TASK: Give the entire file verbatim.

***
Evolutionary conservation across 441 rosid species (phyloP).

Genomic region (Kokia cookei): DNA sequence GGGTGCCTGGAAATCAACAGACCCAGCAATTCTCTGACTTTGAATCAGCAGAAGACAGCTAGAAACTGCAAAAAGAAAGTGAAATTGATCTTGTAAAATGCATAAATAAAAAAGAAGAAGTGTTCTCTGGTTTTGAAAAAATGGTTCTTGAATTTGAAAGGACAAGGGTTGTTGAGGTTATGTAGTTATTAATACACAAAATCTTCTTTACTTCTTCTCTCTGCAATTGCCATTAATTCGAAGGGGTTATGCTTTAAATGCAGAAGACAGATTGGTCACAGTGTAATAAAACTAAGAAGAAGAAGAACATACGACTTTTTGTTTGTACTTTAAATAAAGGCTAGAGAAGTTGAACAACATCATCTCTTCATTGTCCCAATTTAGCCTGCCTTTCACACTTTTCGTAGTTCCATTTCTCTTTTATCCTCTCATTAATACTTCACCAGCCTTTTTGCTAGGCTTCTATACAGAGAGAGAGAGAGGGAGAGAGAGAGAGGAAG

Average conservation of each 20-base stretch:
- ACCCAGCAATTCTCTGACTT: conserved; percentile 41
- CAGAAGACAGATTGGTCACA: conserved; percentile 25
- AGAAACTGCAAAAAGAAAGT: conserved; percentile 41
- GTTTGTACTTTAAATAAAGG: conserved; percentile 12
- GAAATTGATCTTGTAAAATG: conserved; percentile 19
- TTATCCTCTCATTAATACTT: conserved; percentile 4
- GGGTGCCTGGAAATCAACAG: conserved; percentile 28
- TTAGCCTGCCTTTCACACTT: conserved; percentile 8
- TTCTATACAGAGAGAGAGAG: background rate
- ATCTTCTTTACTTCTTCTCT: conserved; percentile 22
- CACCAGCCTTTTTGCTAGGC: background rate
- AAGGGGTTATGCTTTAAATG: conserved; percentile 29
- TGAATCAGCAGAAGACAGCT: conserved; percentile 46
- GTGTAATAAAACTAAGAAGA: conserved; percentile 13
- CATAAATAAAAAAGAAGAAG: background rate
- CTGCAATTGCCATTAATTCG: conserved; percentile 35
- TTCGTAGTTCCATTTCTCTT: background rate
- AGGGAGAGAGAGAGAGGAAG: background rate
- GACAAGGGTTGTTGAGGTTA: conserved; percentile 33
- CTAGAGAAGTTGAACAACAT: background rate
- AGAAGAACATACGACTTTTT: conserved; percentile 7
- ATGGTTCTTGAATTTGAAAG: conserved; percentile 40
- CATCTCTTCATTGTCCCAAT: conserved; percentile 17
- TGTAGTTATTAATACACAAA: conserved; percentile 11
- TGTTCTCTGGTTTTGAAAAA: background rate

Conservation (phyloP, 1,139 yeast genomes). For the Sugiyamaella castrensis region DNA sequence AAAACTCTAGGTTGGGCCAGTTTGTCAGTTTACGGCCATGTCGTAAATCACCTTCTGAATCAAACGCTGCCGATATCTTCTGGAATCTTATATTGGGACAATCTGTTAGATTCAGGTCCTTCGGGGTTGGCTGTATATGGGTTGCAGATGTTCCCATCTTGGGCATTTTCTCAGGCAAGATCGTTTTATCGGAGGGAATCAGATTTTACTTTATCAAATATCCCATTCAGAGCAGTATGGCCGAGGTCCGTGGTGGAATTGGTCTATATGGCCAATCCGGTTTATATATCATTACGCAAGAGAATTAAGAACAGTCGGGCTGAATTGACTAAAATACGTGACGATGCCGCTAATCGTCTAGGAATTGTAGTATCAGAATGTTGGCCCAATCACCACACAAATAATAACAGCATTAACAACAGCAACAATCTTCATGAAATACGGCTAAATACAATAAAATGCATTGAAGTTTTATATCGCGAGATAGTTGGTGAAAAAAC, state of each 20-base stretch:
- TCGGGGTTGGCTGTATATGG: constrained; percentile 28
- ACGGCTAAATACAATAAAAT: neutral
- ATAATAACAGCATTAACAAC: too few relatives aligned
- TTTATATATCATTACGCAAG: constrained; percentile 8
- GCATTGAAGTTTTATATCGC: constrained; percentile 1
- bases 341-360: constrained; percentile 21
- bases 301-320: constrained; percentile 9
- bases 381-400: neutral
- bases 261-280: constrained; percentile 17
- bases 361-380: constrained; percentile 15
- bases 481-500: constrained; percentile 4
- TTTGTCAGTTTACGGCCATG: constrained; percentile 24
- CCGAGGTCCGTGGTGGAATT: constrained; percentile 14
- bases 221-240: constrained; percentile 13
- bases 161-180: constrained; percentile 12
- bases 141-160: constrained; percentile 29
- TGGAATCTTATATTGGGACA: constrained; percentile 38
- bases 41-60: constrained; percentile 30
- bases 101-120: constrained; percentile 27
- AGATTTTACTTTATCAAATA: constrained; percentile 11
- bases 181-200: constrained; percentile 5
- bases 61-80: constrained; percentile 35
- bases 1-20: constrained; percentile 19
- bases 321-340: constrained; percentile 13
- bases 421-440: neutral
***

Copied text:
Evolutionary conservation across 441 rosid species (phyloP).

Genomic region (Kokia cookei): DNA sequence GGGTGCCTGGAAATCAACAGACCCAGCAATTCTCTGACTTTGAATCAGCAGAAGACAGCTAGAAACTGCAAAAAGAAAGTGAAATTGATCTTGTAAAATGCATAAATAAAAAAGAAGAAGTGTTCTCTGGTTTTGAAAAAATGGTTCTTGAATTTGAAAGGACAAGGGTTGTTGAGGTTATGTAGTTATTAATACACAAAATCTTCTTTACTTCTTCTCTCTGCAATTGCCATTAATTCGAAGGGGTTATGCTTTAAATGCAGAAGACAGATTGGTCACAGTGTAATAAAACTAAGAAGAAGAAGAACATACGACTTTTTGTTTGTACTTTAAATAAAGGCTAGAGAAGTTGAACAACATCATCTCTTCATTGTCCCAATTTAGCCTGCCTTTCACACTTTTCGTAGTTCCATTTCTCTTTTATCCTCTCATTAATACTTCACCAGCCTTTTTGCTAGGCTTCTATACAGAGAGAGAGAGAGGGAGAGAGAGAGAGGAAG

Average conservation of each 20-base stretch:
- ACCCAGCAATTCTCTGACTT: conserved; percentile 41
- CAGAAGACAGATTGGTCACA: conserved; percentile 25
- AGAAACTGCAAAAAGAAAGT: conserved; percentile 41
- GTTTGTACTTTAAATAAAGG: conserved; percentile 12
- GAAATTGATCTTGTAAAATG: conserved; percentile 19
- TTATCCTCTCATTAATACTT: conserved; percentile 4
- GGGTGCCTGGAAATCAACAG: conserved; percentile 28
- TTAGCCTGCCTTTCACACTT: conserved; percentile 8
- TTCTATACAGAGAGAGAGAG: background rate
- ATCTTCTTTACTTCTTCTCT: conserved; percentile 22
- CACCAGCCTTTTTGCTAGGC: background rate
- AAGGGGTTATGCTTTAAATG: conserved; percentile 29
- TGAATCAGCAGAAGACAGCT: conserved; percentile 46
- GTGTAATAAAACTAAGAAGA: conserved; percentile 13
- CATAAATAAAAAAGAAGAAG: background rate
- CTGCAATTGCCATTAATTCG: conserved; percentile 35
- TTCGTAGTTCCATTTCTCTT: background rate
- AGGGAGAGAGAGAGAGGAAG: background rate
- GACAAGGGTTGTTGAGGTTA: conserved; percentile 33
- CTAGAGAAGTTGAACAACAT: background rate
- AGAAGAACATACGACTTTTT: conserved; percentile 7
- ATGGTTCTTGAATTTGAAAG: conserved; percentile 40
- CATCTCTTCATTGTCCCAAT: conserved; percentile 17
- TGTAGTTATTAATACACAAA: conserved; percentile 11
- TGTTCTCTGGTTTTGAAAAA: background rate

Conservation (phyloP, 1,139 yeast genomes). For the Sugiyamaella castrensis region DNA sequence AAAACTCTAGGTTGGGCCAGTTTGTCAGTTTACGGCCATGTCGTAAATCACCTTCTGAATCAAACGCTGCCGATATCTTCTGGAATCTTATATTGGGACAATCTGTTAGATTCAGGTCCTTCGGGGTTGGCTGTATATGGGTTGCAGATGTTCCCATCTTGGGCATTTTCTCAGGCAAGATCGTTTTATCGGAGGGAATCAGATTTTACTTTATCAAATATCCCATTCAGAGCAGTATGGCCGAGGTCCGTGGTGGAATTGGTCTATATGGCCAATCCGGTTTATATATCATTACGCAAGAGAATTAAGAACAGTCGGGCTGAATTGACTAAAATACGTGACGATGCCGCTAATCGTCTAGGAATTGTAGTATCAGAATGTTGGCCCAATCACCACACAAATAATAACAGCATTAACAACAGCAACAATCTTCATGAAATACGGCTAAATACAATAAAATGCATTGAAGTTTTATATCGCGAGATAGTTGGTGAAAAAAC, state of each 20-base stretch:
- TCGGGGTTGGCTGTATATGG: constrained; percentile 28
- ACGGCTAAATACAATAAAAT: neutral
- ATAATAACAGCATTAACAAC: too few relatives aligned
- TTTATATATCATTACGCAAG: constrained; percentile 8
- GCATTGAAGTTTTATATCGC: constrained; percentile 1
- bases 341-360: constrained; percentile 21
- bases 301-320: constrained; percentile 9
- bases 381-400: neutral
- bases 261-280: constrained; percentile 17
- bases 361-380: constrained; percentile 15
- bases 481-500: constrained; percentile 4
- TTTGTCAGTTTACGGCCATG: constrained; percentile 24
- CCGAGGTCCGTGGTGGAATT: constrained; percentile 14
- bases 221-240: constrained; percentile 13
- bases 161-180: constrained; percentile 12
- bases 141-160: constrained; percentile 29
- TGGAATCTTATATTGGGACA: constrained; percentile 38
- bases 41-60: constrained; percentile 30
- bases 101-120: constrained; percentile 27
- AGATTTTACTTTATCAAATA: constrained; percentile 11
- bases 181-200: constrained; percentile 5
- bases 61-80: constrained; percentile 35
- bases 1-20: constrained; percentile 19
- bases 321-340: constrained; percentile 13
- bases 421-440: neutral